Aussie sprint legend Robbie McEwen retires

Australian cycling star Robbie McEwen retired today after the final stage of the Amgen Tour of California, concluding a 17-year professional career that saw him capture 12 Tour de France stage victories, three maillot verts, and two Australian national road championships.

 

The 39 year old from Brisbane started his love of cycling in the ranks of BMX, and grew to become one of the world's greatest sprinters at the peak of his career.

McEwen's success was not isolated to the Tour de France alone, with 12 stages at both the Giro d'Italia and Santos Tour Down Under to his name.

Despite several years of trying, he was never able to capture a stage in the third Grand Tour, the Vuelta a Espana. He did, however, finish second on four separate occasions.

"It's a little bit surreal," McEwen said as the notion of retiring hit him a few minutes after climbing off the bicycle competitively for the last time.

"Crossing the line I felt like, 'Oooh finished.' I'm still going. I just want to go back to the hotel, have a shower, sit down, have a cold beer and think, all right'.

"Maybe (it will hit me) when I don't have to pack a suitcase for the next race. That's something I'm honestly looking forward to. I've had a great career."

McEwen thanked fans, rivals, team-mates and even bitter enemies.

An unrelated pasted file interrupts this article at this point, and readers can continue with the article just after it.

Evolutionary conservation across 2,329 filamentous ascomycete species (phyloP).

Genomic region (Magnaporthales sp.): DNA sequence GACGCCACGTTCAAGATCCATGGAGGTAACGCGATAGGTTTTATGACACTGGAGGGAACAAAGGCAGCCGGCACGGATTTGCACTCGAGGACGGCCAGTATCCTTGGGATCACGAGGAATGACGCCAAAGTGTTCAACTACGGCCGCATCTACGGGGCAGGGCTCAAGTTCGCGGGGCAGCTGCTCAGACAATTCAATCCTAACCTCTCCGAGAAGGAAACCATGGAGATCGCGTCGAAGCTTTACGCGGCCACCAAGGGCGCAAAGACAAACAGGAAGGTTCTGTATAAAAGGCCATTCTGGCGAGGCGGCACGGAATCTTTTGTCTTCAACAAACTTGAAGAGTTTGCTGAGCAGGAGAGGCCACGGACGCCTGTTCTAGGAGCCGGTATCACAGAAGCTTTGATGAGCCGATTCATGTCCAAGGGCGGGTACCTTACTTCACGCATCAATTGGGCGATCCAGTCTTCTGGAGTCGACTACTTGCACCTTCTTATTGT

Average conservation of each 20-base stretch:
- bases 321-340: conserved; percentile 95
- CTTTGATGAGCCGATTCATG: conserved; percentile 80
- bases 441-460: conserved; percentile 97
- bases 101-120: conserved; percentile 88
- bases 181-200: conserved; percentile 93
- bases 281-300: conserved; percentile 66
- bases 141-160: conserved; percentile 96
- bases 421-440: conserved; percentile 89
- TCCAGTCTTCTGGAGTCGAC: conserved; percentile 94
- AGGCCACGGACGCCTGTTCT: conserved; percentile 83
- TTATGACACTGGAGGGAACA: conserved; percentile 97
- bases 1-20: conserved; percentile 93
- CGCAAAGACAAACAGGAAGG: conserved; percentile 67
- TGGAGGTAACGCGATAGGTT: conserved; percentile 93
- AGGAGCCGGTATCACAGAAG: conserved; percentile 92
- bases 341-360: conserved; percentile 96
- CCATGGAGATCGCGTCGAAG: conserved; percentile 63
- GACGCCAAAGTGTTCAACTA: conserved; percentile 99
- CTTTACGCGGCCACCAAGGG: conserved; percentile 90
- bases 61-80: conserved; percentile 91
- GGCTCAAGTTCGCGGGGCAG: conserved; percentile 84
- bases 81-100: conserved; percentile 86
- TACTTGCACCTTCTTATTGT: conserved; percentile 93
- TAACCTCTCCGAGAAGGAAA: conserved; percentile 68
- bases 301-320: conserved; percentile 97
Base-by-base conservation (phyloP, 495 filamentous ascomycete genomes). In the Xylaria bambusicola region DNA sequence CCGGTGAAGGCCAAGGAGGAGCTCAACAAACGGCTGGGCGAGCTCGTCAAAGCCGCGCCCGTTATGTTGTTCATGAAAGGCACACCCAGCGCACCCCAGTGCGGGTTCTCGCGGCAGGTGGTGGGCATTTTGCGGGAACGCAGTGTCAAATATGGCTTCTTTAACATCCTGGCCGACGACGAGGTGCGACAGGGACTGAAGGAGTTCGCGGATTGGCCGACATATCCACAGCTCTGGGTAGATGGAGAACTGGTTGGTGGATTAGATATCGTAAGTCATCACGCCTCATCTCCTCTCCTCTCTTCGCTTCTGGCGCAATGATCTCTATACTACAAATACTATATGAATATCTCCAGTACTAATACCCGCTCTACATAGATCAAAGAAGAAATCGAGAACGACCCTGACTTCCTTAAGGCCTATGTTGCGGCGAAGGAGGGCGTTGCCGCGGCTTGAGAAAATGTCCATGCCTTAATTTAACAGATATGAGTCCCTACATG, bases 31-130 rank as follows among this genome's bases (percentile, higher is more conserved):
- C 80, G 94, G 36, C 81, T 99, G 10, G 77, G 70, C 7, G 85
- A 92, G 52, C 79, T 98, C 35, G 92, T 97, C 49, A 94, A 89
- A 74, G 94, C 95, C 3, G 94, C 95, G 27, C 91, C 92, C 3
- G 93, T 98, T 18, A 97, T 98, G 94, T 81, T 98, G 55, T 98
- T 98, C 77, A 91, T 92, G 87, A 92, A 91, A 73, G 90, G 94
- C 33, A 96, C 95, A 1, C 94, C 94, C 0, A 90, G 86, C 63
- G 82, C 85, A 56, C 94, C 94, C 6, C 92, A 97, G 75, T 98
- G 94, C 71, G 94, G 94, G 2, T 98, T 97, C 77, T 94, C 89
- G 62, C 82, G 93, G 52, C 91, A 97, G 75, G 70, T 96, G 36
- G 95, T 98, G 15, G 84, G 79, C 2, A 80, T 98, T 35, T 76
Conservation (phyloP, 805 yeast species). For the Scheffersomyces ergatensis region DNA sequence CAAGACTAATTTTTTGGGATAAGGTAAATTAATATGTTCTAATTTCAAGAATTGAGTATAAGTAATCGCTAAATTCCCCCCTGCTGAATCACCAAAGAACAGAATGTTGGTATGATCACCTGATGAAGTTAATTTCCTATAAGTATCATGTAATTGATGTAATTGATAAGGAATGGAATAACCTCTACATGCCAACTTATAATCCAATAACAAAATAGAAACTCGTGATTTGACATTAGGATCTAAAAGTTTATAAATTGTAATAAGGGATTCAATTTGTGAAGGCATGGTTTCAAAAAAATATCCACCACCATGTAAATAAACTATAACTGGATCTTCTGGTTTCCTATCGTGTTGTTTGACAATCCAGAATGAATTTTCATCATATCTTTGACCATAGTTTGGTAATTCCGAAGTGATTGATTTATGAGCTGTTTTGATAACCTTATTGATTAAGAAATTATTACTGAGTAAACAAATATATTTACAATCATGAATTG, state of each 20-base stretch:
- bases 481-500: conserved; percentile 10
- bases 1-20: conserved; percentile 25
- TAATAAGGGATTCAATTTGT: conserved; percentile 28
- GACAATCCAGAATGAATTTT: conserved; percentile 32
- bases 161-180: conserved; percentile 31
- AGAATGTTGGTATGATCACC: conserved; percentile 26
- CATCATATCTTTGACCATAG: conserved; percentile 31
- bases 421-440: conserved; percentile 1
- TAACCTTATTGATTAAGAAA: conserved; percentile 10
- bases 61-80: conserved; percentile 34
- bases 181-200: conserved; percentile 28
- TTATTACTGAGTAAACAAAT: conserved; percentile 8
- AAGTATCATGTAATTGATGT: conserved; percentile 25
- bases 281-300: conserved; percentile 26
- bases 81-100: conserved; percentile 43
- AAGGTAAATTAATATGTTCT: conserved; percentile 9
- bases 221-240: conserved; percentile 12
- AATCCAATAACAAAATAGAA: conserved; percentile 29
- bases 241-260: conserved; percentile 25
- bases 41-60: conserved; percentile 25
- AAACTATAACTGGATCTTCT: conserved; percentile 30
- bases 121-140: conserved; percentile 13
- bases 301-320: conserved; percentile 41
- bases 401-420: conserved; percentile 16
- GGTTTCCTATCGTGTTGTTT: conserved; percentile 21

"I thank them all. I've had a fantastic run. I've enjoyed it all, the pain and suffering too.

"It started as my hobby, turned into my profession," McEwen said. "It's the biggest scam going, getting paid to ride our bicycles. It's what we love to do. It doesn't get much better."

McEwen's 2009 season came to an early end with a broken leg after an accident on the second stage of the Tour of Belgium, a spill he recovered from to reclaim a spot among the world's top-class riders.

"Apart from the winning, it's (most enjoyable) coming through the hard times, the really tough times when you've had a bad injury," McEwen said.

"You come through it and you rejoin the peloton, you find a good level again and the dream continues. It's not a moment but it's part of the whole cycle. It's part of the lifestyle. It's a passion.

"When you feel that's going to be ripped away from you and you win again, that is something special."

McEwen says he rates best his first Tour de France stage win on the Champs Elysees with Rabobank, along with his 2007 victory in Canterbury when he managed to recover from a crash in the final 20km not only to rejoin the peloton, but also put in one of his most devastating sprints to take the win.

And the one that got away?

"It would have great to win the World Championships - you get to wear the jersey all year. I came close in 2002 and close again 2006. If I could choose one race that I would've liked to have won that'd be it, but I'm certainly happy with what I've achieved."

McEwen will remain in cycling as a sprint consultant for his current team Orica-GreenEDGE.

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